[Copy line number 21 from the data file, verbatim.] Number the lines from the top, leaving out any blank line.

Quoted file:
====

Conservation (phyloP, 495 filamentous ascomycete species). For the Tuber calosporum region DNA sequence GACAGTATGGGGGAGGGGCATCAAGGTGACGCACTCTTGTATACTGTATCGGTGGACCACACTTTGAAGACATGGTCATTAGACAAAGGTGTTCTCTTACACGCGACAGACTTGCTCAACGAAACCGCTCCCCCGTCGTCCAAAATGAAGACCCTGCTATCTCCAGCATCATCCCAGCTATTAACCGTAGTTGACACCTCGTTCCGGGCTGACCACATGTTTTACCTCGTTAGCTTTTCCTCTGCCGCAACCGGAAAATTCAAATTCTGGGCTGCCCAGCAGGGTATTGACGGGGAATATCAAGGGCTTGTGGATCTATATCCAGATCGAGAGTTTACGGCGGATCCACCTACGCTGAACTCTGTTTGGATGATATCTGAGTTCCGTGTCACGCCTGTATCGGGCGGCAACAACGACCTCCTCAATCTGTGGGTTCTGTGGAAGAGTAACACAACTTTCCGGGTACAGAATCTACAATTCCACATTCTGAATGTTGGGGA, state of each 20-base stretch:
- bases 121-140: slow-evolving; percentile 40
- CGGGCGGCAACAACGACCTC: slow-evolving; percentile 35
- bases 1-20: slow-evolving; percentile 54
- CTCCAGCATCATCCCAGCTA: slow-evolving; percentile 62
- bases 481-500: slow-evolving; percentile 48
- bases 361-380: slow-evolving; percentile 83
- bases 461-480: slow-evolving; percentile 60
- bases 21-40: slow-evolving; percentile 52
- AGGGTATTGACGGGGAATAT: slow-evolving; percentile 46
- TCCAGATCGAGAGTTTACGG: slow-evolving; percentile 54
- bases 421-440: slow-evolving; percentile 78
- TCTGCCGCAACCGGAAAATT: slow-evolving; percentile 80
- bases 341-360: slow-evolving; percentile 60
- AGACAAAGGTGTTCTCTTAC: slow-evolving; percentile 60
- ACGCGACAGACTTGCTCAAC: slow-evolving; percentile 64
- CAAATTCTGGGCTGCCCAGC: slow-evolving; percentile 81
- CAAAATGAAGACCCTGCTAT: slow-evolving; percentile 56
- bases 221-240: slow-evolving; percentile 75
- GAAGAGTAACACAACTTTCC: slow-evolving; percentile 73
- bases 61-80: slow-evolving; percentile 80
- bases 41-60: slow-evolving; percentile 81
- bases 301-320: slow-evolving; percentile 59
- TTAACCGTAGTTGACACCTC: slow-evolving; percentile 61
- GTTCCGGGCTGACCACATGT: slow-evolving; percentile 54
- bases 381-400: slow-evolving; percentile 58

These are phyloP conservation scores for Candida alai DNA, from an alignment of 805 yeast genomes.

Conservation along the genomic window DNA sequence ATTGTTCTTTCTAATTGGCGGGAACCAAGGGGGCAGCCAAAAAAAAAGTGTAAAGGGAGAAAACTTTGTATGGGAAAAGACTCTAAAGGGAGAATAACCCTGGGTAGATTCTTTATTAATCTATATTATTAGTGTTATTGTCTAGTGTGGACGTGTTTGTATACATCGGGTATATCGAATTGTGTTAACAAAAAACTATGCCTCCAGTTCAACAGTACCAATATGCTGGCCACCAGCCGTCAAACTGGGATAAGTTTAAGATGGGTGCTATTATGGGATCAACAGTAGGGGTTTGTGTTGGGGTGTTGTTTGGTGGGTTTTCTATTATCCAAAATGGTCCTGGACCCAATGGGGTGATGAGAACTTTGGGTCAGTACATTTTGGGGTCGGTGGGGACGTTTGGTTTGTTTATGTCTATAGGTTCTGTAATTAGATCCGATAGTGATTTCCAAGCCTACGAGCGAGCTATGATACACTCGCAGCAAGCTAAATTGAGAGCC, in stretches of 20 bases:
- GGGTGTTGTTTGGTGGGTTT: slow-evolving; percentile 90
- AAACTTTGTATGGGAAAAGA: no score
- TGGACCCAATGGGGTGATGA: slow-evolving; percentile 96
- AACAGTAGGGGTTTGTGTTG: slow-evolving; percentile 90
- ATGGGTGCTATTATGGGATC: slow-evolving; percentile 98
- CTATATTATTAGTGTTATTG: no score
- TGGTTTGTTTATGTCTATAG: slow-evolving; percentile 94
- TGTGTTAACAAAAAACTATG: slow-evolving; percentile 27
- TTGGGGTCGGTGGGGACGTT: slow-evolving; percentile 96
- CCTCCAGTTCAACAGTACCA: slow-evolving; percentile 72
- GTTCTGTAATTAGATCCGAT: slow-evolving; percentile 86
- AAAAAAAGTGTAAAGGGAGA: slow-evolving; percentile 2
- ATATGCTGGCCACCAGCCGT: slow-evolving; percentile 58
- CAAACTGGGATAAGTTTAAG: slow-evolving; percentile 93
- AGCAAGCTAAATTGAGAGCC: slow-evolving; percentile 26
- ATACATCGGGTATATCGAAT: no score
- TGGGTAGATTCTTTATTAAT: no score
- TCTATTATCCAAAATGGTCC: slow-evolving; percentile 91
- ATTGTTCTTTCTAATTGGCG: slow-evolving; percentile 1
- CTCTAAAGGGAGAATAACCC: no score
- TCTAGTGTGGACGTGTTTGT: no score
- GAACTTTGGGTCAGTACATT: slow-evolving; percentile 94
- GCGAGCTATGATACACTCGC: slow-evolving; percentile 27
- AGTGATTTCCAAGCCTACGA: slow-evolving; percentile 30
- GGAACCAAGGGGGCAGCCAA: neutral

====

- bases 61-80: slow-evolving; percentile 80